Here’s how Alex Murdaugh’s murder trial unfolds, 2 weeks later

Two weeks after South Carolina attorney Alex Murdaugh’s double murder trial began, prosecutors have presented no direct evidence that he killed his wife and son at their home in June 2021.

There are no confessions, no surveillance camera footage, no recording of the victims’ last moments.

If convicted of murdering his wife, Maggie, 52, and their son, Paul, 22, Murdaugh faces 30 years in prison to life without parole. The disgraced lawyer, who also faces around 100 other charges ranging from stealing money from clients to insurance fraud, has adamantly denied shooting his wife and son.

Lawyers for Murdaugh said he was visiting his sick mother the night of the murders and that the police mistakenly focused on him from the start, ignoring the possibility that someone else had killed them.


Prosecutors are trying to build a mountain of circumstantial evidence so high that it removes any reasonable doubt from jurors about Murdaugh’s guilt.

Murdaugh becomes emotional after seeing his family in the courtroom during opening statements on Wednesday.

In seven days of testimony, prosecutors presented crime scene photographs, firearms recovered from Murdaugh’s home, cellphone data and a video of Murdaugh wearing different clothes less than three hours before the time in which he said he discovered the bodies at their home in Colleton County.

They also showed a video the son took five minutes before the victims suddenly stopped using their mobile phones in which family friends say they can hear the voices of the three Murdaughs. Alex Murdaugh told investigators early in the case that he was not there.

They argue that Murdaugh shot the two to distract from his other crimes, for which he is awaiting trial.


Evidence at the scene is key to unraveling what happened before Maggie and Paul Murdaugh were found shot at least once in the head by two different guns.

State agents drove two hours from Columbia to invade the Murdaugh home on the night of the murders, taking photos of bloodstains, shoe prints and gun casings. They recovered firearms, tested Murdaugh’s hands for gunshot residue and took DNA swabs.

“The crime scene is kind of a temporary thing. Once the crime scene has been processed, you cannot return to it. So… you’re really trying to cover absolutely everything while you’re there,” said Kenneth Moses, a medical examiner who led the Crime Scene Investigation Unit at the San Francisco Police Department and now works as a consultant, mainly for the accused.

But there are things that have not been done. On cross-examination, officers said they did not test the shower and sink drains for blood. They didn’t search Murdaugh’s mother’s house for months, even though that’s where he was before he said he found the bodies. And they didn’t preserve the tire tracks.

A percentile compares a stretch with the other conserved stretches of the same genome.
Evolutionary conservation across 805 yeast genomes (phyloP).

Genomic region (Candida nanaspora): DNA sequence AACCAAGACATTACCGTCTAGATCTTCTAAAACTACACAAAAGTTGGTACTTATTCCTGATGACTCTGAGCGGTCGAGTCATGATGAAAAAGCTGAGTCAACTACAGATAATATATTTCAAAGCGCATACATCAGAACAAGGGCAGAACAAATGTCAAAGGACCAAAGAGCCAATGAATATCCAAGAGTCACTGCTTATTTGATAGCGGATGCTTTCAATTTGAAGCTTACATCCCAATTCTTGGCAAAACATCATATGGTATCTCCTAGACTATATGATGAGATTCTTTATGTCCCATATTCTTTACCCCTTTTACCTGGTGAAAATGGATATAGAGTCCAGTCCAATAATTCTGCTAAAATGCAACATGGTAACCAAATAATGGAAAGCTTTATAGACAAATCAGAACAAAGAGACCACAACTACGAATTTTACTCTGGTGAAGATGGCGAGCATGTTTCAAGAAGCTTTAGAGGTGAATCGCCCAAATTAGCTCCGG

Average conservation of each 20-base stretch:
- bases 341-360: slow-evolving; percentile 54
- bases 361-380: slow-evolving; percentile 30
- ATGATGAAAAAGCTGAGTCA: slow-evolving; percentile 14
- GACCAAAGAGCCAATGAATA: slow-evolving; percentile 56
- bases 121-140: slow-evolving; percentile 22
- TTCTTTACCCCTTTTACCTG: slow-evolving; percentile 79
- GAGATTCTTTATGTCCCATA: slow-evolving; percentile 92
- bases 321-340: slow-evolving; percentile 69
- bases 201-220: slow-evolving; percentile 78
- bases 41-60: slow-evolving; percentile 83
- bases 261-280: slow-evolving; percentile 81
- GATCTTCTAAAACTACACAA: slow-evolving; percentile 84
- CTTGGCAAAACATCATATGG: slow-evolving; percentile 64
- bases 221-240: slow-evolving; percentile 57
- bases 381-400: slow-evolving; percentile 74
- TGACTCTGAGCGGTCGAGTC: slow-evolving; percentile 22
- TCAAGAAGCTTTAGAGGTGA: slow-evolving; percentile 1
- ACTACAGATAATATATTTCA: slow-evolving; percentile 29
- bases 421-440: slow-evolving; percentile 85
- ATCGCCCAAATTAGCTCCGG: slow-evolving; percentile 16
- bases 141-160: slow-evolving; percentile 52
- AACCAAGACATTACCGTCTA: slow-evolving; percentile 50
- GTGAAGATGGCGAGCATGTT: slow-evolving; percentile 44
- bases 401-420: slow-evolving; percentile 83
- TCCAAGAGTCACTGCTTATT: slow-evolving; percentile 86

Defense attorneys are looking for an error, or potential error, that will resonate with a jury, Moses said.

It’s “different from the police, who don’t care about juries at all. They are looking to make an arrest,” Moses said.


Murdaugh was not charged with murder until 13 months after the murders. Thanks to testimonials, finally getting data from Paul Murdaugh’s phone seems like a key development at this time.

Agents testified that they couldn’t extract data from Paul Murdaugh’s phone until advancements in technology outpaced the security features Apple puts on iPhones.

The phone contained a 50-second video that Paul Murdaugh took around 8:45 p.m. near the kennels where the two bodies were found. His friends testified to hearing the voices of the three Murdaughs. Alex Murdaugh told police at least twice that he was not at the kennel that night.

But the cellphone evidence also appears to have helped the defense.

Alex Murdaugh handed over his cell phone to investigators and evidence showed it in his SUV still parked at home at the same time his wife’s cell phone was dumped on the side of the road half a mile (800 meters) away of property, defense attorneys said.

Both sides are trying to get their version of Murdaugh, who comes from a well-known family in local court circles, before the jury.

The defense wants to portray a loving family man and questioned any witness who knew the Murdaughs about their relationship. All said that Murdaugh and his wife seemed happy together and that Alex Murdaugh was a doting dad.

Prosecutors are trying to show a lawyer living a double life who was so scared it’s discovered he stole millions of dollars he committed the murders to try to buy time to cover up his other crimes. They asked every officer who met Murdaugh after finding the bodies of his wife or son if he was crying and all said he seemed upset and distraught, but without tears.


Defense attorney Dick Harpootlian argues prosecutors wrongly locked in Murdaugh’s guilt early on and tried to blur evidence that can be explained or leave an incomplete picture in a story that frames the bad man.

“There is no direct evidence. There are no eyewitnesses. There is nothing on the camera. There are no fingerprints. There’s no forensic evidence linking him to the crime. None,” Harpootlian said.

Maryclaire Dale in Philadelphia contributed to this report.

The Huffington Gt

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